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Florida Prisons Want More Secrecy Around Executions

Florida prison officials are asking legislators to enact more layers of secrecy around the state’s method of executing death row inmates, writing a bill that would make confidential any records that “could reasonably lead to the identification of any person or entity participating in an execution.” The measure would allow the Florida Department of Corrections to obscure the supply chain behind the unique cocktail of drugs used in its lethal injections, McClatchy Newspapers reports. The state says doing so would prevent social activists from pressuring drug manufacturers into blacklisting the state from purchasing their products. Death penalty opponents say that it’s the manufacturers themselves that have sought to prevent their drugs from being used to kill people. Florida switched from the sedative midazolam to etomidate in 2017 without explaining why. The proposed bill is part of a regular ritual in the Florida legislature: carving out new exemptions to the state’s tradition of open records.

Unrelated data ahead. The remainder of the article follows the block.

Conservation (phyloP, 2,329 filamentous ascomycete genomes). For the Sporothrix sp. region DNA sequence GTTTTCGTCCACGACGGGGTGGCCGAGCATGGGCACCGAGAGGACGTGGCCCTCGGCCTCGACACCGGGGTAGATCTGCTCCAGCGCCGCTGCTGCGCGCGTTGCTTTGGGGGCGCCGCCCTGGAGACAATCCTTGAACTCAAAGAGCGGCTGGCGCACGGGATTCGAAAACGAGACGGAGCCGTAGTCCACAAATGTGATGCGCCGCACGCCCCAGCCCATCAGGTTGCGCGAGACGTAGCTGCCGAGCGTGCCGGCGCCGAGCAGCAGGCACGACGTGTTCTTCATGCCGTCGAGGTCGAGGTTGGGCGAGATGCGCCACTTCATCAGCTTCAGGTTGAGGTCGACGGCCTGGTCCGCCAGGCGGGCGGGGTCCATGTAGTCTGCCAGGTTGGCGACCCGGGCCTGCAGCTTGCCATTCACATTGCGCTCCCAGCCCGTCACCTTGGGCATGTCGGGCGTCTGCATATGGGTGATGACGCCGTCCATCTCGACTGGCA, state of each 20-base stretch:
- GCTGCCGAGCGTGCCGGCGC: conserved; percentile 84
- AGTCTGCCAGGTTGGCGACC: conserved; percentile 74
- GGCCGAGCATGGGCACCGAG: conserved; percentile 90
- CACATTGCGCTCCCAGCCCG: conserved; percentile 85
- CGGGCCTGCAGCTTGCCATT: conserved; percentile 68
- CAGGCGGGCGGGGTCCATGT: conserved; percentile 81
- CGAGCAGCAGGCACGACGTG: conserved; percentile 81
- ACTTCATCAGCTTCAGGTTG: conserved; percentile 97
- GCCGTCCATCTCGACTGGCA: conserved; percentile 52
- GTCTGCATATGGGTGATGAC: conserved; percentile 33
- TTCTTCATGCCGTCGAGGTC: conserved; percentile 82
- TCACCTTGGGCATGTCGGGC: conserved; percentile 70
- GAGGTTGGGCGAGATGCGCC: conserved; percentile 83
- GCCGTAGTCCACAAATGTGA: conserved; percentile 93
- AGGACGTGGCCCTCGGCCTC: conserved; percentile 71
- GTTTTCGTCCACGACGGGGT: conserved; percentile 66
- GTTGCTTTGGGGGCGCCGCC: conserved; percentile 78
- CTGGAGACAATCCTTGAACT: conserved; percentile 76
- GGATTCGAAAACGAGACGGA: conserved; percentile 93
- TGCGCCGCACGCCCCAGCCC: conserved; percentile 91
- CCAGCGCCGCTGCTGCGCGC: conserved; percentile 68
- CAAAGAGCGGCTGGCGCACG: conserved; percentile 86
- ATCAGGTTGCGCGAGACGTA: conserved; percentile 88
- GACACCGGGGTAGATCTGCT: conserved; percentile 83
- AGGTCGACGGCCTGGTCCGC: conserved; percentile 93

It’s unclear where the state is getting its execution drugs. The Department of Corrections is defending itself in federal court against five death row inmates who claim the state’s methods violate their Eighth Amendment protection against cruel and unusual punishment. The prisoners have attempted to force the state to disclose how it obtains its lethal injection drugs. If prison officials get legislators to approve the measure, it would give them more ways to hide information about the drugs it uses and could ultimately enable them to cover up botched executions, said Virginia Hamrick of an open government group opposing the bill, the Florida First Amendment Foundation. The drugs were designed to be used as medicine, not poison, said Robert Dunham of the Death Penalty Information Center, and pharmaceutical companies are acting out of their own corporate interests, not intimidation from activists. “The state is not seeking to protect the privacy of the drug manufacturers,” Dunham said. “The state is seeking to prevent the drug manufacturers from learning that it intends to misuse their medicines.”


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